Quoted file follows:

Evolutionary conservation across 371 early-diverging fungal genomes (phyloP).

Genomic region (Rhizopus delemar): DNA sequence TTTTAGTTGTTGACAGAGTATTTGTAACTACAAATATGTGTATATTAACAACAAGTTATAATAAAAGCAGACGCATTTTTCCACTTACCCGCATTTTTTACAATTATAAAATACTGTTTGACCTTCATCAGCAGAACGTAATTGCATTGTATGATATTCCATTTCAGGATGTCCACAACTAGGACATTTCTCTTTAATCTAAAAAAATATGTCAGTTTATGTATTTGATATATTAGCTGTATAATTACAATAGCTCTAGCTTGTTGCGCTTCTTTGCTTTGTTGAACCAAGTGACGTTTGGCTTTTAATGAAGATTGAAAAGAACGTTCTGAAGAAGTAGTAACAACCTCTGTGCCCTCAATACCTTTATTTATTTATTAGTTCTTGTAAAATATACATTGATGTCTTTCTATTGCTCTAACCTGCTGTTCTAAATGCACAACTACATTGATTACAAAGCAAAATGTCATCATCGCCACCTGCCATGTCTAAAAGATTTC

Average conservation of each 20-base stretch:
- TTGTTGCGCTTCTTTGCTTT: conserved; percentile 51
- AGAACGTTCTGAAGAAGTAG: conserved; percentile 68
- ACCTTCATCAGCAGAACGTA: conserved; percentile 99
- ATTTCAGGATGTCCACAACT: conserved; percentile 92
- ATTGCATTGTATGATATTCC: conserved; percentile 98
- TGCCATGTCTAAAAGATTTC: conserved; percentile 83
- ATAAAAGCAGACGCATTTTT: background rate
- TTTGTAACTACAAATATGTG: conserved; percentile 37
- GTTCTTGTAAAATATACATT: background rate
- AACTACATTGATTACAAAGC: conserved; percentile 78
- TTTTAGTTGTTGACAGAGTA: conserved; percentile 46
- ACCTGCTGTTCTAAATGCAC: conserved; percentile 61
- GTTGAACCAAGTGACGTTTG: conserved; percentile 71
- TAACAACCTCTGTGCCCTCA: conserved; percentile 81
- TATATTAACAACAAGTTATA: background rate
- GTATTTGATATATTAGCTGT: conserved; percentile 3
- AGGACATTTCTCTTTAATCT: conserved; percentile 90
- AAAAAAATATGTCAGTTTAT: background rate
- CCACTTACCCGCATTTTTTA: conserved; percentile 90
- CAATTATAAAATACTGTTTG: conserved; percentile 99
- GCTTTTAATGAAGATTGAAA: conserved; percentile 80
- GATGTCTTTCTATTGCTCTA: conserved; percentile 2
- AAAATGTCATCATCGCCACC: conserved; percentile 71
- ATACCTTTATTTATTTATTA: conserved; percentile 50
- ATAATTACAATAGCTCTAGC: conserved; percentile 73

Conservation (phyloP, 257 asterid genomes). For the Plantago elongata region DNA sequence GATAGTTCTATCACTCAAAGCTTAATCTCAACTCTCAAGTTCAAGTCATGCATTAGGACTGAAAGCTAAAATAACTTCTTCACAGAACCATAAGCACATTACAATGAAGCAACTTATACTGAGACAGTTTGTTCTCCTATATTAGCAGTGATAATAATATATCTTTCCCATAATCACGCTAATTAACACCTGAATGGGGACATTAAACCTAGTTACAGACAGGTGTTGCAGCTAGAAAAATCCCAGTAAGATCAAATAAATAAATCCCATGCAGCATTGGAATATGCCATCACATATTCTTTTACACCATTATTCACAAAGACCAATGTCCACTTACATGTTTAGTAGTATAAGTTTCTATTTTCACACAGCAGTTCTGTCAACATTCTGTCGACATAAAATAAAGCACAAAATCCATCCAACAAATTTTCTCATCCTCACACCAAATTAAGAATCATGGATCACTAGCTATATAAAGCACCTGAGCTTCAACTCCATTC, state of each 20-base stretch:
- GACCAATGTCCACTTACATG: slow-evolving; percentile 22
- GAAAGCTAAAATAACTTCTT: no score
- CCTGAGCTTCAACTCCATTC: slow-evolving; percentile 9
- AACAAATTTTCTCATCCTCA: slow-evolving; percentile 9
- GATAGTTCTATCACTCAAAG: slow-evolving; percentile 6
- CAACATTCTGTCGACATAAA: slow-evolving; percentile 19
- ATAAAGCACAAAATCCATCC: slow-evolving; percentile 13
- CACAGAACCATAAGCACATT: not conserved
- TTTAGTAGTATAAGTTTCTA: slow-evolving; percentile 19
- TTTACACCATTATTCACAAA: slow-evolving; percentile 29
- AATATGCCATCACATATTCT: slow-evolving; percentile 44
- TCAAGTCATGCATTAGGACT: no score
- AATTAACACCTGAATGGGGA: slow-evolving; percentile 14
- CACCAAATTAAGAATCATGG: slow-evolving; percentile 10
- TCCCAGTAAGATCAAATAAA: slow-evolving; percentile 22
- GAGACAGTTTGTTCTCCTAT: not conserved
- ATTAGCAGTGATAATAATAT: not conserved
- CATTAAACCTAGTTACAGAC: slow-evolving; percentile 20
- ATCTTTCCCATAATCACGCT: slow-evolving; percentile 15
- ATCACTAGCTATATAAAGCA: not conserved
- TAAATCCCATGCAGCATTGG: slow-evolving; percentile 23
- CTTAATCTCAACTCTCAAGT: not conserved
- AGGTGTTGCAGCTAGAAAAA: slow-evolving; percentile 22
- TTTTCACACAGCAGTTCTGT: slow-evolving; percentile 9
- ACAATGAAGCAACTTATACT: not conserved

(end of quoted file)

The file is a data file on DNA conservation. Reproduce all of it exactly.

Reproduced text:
Evolutionary conservation across 371 early-diverging fungal genomes (phyloP).

Genomic region (Rhizopus delemar): DNA sequence TTTTAGTTGTTGACAGAGTATTTGTAACTACAAATATGTGTATATTAACAACAAGTTATAATAAAAGCAGACGCATTTTTCCACTTACCCGCATTTTTTACAATTATAAAATACTGTTTGACCTTCATCAGCAGAACGTAATTGCATTGTATGATATTCCATTTCAGGATGTCCACAACTAGGACATTTCTCTTTAATCTAAAAAAATATGTCAGTTTATGTATTTGATATATTAGCTGTATAATTACAATAGCTCTAGCTTGTTGCGCTTCTTTGCTTTGTTGAACCAAGTGACGTTTGGCTTTTAATGAAGATTGAAAAGAACGTTCTGAAGAAGTAGTAACAACCTCTGTGCCCTCAATACCTTTATTTATTTATTAGTTCTTGTAAAATATACATTGATGTCTTTCTATTGCTCTAACCTGCTGTTCTAAATGCACAACTACATTGATTACAAAGCAAAATGTCATCATCGCCACCTGCCATGTCTAAAAGATTTC

Average conservation of each 20-base stretch:
- TTGTTGCGCTTCTTTGCTTT: conserved; percentile 51
- AGAACGTTCTGAAGAAGTAG: conserved; percentile 68
- ACCTTCATCAGCAGAACGTA: conserved; percentile 99
- ATTTCAGGATGTCCACAACT: conserved; percentile 92
- ATTGCATTGTATGATATTCC: conserved; percentile 98
- TGCCATGTCTAAAAGATTTC: conserved; percentile 83
- ATAAAAGCAGACGCATTTTT: background rate
- TTTGTAACTACAAATATGTG: conserved; percentile 37
- GTTCTTGTAAAATATACATT: background rate
- AACTACATTGATTACAAAGC: conserved; percentile 78
- TTTTAGTTGTTGACAGAGTA: conserved; percentile 46
- ACCTGCTGTTCTAAATGCAC: conserved; percentile 61
- GTTGAACCAAGTGACGTTTG: conserved; percentile 71
- TAACAACCTCTGTGCCCTCA: conserved; percentile 81
- TATATTAACAACAAGTTATA: background rate
- GTATTTGATATATTAGCTGT: conserved; percentile 3
- AGGACATTTCTCTTTAATCT: conserved; percentile 90
- AAAAAAATATGTCAGTTTAT: background rate
- CCACTTACCCGCATTTTTTA: conserved; percentile 90
- CAATTATAAAATACTGTTTG: conserved; percentile 99
- GCTTTTAATGAAGATTGAAA: conserved; percentile 80
- GATGTCTTTCTATTGCTCTA: conserved; percentile 2
- AAAATGTCATCATCGCCACC: conserved; percentile 71
- ATACCTTTATTTATTTATTA: conserved; percentile 50
- ATAATTACAATAGCTCTAGC: conserved; percentile 73

Conservation (phyloP, 257 asterid genomes). For the Plantago elongata region DNA sequence GATAGTTCTATCACTCAAAGCTTAATCTCAACTCTCAAGTTCAAGTCATGCATTAGGACTGAAAGCTAAAATAACTTCTTCACAGAACCATAAGCACATTACAATGAAGCAACTTATACTGAGACAGTTTGTTCTCCTATATTAGCAGTGATAATAATATATCTTTCCCATAATCACGCTAATTAACACCTGAATGGGGACATTAAACCTAGTTACAGACAGGTGTTGCAGCTAGAAAAATCCCAGTAAGATCAAATAAATAAATCCCATGCAGCATTGGAATATGCCATCACATATTCTTTTACACCATTATTCACAAAGACCAATGTCCACTTACATGTTTAGTAGTATAAGTTTCTATTTTCACACAGCAGTTCTGTCAACATTCTGTCGACATAAAATAAAGCACAAAATCCATCCAACAAATTTTCTCATCCTCACACCAAATTAAGAATCATGGATCACTAGCTATATAAAGCACCTGAGCTTCAACTCCATTC, state of each 20-base stretch:
- GACCAATGTCCACTTACATG: slow-evolving; percentile 22
- GAAAGCTAAAATAACTTCTT: no score
- CCTGAGCTTCAACTCCATTC: slow-evolving; percentile 9
- AACAAATTTTCTCATCCTCA: slow-evolving; percentile 9
- GATAGTTCTATCACTCAAAG: slow-evolving; percentile 6
- CAACATTCTGTCGACATAAA: slow-evolving; percentile 19
- ATAAAGCACAAAATCCATCC: slow-evolving; percentile 13
- CACAGAACCATAAGCACATT: not conserved
- TTTAGTAGTATAAGTTTCTA: slow-evolving; percentile 19
- TTTACACCATTATTCACAAA: slow-evolving; percentile 29
- AATATGCCATCACATATTCT: slow-evolving; percentile 44
- TCAAGTCATGCATTAGGACT: no score
- AATTAACACCTGAATGGGGA: slow-evolving; percentile 14
- CACCAAATTAAGAATCATGG: slow-evolving; percentile 10
- TCCCAGTAAGATCAAATAAA: slow-evolving; percentile 22
- GAGACAGTTTGTTCTCCTAT: not conserved
- ATTAGCAGTGATAATAATAT: not conserved
- CATTAAACCTAGTTACAGAC: slow-evolving; percentile 20
- ATCTTTCCCATAATCACGCT: slow-evolving; percentile 15
- ATCACTAGCTATATAAAGCA: not conserved
- TAAATCCCATGCAGCATTGG: slow-evolving; percentile 23
- CTTAATCTCAACTCTCAAGT: not conserved
- AGGTGTTGCAGCTAGAAAAA: slow-evolving; percentile 22
- TTTTCACACAGCAGTTCTGT: slow-evolving; percentile 9
- ACAATGAAGCAACTTATACT: not conserved